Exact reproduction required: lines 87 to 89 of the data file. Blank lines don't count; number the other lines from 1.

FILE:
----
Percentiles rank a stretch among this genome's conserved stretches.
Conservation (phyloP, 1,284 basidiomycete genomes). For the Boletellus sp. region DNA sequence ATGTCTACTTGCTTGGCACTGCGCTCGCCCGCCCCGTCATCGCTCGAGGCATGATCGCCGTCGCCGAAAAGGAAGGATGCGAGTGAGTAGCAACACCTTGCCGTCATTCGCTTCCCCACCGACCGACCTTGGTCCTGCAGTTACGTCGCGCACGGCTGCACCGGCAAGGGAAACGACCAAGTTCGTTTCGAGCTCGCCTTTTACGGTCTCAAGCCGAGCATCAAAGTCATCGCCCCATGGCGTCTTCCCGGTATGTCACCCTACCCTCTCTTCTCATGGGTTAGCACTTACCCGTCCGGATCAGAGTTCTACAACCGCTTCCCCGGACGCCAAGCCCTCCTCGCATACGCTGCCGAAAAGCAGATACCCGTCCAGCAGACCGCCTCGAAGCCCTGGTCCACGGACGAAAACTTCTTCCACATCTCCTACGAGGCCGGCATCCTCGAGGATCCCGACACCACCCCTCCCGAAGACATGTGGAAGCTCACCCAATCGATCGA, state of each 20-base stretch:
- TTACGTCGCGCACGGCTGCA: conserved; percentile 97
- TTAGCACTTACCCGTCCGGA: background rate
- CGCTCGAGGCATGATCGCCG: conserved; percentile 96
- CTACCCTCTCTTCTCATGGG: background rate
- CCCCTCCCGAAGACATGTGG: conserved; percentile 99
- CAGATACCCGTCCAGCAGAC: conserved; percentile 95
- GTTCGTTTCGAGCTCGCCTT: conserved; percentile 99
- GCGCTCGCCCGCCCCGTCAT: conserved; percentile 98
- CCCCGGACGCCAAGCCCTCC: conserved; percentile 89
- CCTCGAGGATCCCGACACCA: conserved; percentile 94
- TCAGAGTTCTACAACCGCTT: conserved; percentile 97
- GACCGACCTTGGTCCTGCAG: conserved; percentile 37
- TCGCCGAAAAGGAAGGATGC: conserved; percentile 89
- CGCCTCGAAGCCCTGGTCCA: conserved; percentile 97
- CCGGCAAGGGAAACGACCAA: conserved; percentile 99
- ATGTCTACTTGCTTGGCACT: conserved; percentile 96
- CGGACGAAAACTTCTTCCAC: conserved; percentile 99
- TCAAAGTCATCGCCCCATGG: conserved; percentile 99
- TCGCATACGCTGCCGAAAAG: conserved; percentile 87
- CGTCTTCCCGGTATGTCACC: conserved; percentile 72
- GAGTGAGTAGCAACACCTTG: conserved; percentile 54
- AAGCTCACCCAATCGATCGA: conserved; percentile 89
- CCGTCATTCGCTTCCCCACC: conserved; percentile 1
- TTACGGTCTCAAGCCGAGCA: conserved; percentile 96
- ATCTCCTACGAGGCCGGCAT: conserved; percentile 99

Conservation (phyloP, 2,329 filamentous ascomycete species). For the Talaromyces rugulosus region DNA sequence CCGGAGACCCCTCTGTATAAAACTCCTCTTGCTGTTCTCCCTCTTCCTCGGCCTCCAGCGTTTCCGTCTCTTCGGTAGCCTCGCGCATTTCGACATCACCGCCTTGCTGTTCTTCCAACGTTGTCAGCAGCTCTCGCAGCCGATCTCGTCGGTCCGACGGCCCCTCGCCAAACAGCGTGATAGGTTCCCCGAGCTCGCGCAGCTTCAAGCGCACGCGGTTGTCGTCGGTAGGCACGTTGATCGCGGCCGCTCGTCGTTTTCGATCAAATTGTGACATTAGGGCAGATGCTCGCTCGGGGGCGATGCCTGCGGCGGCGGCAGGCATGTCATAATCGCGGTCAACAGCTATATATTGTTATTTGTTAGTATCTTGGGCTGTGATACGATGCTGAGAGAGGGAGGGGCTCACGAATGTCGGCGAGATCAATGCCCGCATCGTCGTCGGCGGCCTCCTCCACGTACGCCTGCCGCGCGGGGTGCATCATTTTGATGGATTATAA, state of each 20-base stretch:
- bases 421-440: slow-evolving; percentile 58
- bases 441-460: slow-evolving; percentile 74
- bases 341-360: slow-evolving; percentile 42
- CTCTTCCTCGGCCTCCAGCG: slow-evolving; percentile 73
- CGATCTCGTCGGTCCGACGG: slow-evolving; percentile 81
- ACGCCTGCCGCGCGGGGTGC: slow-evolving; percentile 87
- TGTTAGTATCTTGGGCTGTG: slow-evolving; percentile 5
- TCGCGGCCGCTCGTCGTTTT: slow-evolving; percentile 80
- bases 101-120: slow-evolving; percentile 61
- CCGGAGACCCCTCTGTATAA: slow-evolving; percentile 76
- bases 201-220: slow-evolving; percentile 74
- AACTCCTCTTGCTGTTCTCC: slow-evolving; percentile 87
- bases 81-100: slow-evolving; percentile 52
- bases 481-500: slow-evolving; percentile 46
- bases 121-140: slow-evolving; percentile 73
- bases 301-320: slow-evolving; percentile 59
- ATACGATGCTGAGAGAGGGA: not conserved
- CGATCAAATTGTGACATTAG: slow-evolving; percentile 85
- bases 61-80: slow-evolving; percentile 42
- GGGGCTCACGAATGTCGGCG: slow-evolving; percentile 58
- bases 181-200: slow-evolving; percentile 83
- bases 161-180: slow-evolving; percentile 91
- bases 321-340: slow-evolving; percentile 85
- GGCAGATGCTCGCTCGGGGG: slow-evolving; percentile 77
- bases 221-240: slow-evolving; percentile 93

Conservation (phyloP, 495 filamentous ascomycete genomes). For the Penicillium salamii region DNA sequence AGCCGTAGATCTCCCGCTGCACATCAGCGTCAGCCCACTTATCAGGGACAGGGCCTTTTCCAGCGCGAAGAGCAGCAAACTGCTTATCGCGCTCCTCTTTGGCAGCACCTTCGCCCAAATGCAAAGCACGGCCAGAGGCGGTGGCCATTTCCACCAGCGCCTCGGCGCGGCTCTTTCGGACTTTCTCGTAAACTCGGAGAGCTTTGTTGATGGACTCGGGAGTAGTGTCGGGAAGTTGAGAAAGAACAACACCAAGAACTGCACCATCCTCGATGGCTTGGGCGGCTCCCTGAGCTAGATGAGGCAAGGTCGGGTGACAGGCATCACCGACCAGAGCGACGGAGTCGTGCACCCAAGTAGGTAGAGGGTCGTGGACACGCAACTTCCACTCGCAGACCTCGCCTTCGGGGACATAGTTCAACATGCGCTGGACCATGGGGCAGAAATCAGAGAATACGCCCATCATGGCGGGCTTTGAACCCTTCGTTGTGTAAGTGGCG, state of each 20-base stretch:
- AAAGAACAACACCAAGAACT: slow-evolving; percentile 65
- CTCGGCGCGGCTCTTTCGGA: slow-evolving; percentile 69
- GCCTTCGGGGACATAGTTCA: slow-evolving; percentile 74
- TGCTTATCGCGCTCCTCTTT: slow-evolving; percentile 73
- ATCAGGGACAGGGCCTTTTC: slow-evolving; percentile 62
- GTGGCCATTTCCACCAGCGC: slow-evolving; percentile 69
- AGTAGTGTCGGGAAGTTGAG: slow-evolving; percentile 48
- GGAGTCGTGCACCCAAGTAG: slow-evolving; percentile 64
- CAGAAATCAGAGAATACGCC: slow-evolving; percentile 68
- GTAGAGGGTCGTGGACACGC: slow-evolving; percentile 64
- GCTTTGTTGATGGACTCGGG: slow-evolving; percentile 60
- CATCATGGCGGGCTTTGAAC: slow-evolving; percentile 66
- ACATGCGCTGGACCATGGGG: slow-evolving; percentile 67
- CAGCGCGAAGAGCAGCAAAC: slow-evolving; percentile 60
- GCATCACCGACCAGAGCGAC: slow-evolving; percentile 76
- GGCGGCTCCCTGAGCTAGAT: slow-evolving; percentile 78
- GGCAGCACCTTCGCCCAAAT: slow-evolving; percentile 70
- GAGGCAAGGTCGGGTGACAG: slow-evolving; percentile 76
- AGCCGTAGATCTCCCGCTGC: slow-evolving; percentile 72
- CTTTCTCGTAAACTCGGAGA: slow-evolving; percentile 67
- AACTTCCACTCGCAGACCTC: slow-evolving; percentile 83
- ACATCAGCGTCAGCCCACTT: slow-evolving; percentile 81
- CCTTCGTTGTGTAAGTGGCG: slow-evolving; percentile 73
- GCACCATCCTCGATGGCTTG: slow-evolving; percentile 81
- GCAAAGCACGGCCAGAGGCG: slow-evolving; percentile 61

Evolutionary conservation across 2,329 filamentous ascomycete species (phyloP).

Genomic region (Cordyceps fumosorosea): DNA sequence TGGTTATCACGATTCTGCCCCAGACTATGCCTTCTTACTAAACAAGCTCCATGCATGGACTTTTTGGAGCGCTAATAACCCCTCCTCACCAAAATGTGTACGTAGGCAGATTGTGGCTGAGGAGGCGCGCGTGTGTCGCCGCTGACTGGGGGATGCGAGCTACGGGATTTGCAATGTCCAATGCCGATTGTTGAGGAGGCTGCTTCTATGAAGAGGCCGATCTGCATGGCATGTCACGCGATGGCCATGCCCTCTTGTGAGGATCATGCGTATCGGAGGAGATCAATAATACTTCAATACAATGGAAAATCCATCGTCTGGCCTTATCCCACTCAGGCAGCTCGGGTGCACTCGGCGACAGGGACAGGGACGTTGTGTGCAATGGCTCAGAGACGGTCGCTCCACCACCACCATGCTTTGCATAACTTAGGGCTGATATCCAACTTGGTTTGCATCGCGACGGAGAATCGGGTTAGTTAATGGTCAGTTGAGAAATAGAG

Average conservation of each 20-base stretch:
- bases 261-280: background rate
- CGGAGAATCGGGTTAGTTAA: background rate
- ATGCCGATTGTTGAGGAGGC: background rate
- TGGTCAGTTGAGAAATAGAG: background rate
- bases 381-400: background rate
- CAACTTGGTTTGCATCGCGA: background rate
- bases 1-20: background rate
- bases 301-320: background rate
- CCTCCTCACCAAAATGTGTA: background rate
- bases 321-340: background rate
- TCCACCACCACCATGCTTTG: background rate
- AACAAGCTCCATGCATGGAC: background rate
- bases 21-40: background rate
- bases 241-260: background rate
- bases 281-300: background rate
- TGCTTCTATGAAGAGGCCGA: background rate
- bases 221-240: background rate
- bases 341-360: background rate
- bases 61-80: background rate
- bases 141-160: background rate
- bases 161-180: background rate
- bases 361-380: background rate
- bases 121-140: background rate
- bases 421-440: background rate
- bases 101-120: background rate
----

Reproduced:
- bases 381-400: background rate
- CAACTTGGTTTGCATCGCGA: background rate
- bases 1-20: background rate